Even though apps and data are important, people are often the weakest link.
In the years before Roe v. Wade, a group of women in the Chicago area known only as “The Janes” worked together to help pregnant people in need get safe, secret abortions. Over a few years, the group helped with more than 11,000 abortions. When the police finally caught them in 1972, it wasn’t because the police were watching them or because they were against the war or because they were willing to help pregnant family members of police officers get an abortion. The police were told about Jane by a member of her family.
Renee Bracey Sherman, founder and executive director of the organization We Testify, says, “Some nosy bimbo tried to tell on someone who needed an abortion.”
Even though it’s been 50 years, the threat that brought down The Janes is still a big one for people who want to get an abortion but can’t because of the law. Even though activists are right to warn about text messages, browser histories, and other digital evidence trails, low-tech and human security breaches often pose the biggest risk.
Most security problems are caused by people and don’t require much technology.
“The biggest threat to the privacy of people who want to get an abortion is other people,” says Laura Huss, a senior researcher at If How, a legal group that works to protect the rights of people who want to get an abortion. In cases where people have been charged with a crime for self-managing an abortion, private information like what they searched for on the internet or what they texted to others has been used as proof. But again, the most common reason is that someone else told the police about them, which gave the police the power to take people’s devices.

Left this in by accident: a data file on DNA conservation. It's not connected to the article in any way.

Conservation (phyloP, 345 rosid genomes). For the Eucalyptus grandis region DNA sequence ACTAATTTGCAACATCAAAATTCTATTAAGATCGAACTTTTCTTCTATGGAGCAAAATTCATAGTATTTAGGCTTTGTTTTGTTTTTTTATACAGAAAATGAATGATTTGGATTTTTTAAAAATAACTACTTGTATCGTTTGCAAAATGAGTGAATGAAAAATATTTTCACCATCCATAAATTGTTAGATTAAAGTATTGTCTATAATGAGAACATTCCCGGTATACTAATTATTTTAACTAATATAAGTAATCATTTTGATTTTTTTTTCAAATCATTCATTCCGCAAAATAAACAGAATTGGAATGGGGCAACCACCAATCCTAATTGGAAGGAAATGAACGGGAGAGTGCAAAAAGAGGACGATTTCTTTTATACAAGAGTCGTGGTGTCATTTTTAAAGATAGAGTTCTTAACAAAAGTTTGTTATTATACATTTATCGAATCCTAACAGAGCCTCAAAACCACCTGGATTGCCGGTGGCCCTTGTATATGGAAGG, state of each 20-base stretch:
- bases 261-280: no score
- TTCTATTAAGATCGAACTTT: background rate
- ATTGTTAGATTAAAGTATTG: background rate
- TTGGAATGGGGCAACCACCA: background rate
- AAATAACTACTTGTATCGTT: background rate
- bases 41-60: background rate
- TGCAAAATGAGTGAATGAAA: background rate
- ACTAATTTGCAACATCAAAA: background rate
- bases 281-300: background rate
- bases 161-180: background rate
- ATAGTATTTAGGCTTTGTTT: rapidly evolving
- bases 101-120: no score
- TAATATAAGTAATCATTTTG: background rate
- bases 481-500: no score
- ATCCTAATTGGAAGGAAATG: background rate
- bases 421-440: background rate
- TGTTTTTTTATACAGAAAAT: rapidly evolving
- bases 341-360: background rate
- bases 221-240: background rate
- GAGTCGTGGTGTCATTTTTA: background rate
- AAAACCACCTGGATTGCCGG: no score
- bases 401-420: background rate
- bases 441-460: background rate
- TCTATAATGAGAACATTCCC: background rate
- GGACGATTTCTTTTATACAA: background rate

If did research on adults who have been criminally investigated or arrested for allegedly self-managing or helping with an abortion? They found that in 45 percent of those cases, a doctor, nurse, or social worker told the police about the situation. Friends or family members informed 26% of those polled. Twenty-eight percent were found by police in other ways, like when they found foetal remains or when someone called 911. In the other 11% of cases, If couldn’t figure out how police were first notified.) These results are in line with what we know about cybersecurity in general: most of the time, the weakest link in the chain is another person.
The best way to keep people safe is to cut them off completely.
But if human informants are the biggest threat to people who want to get an abortion, the best way to keep them safe is to keep them alone. For perfect security, you would have to keep the procedure and even your pregnancy a secret from everyone, including your friends and primary care providers. But for most people, a total lockdown isn’t possible and might be too painful to handle. Even when an abortion is wanted, ending a pregnancy can be a hard and emotional process. It can be really hard to handle things on your own, especially if you are using abortion pills at home and don’t have a doctor to help you.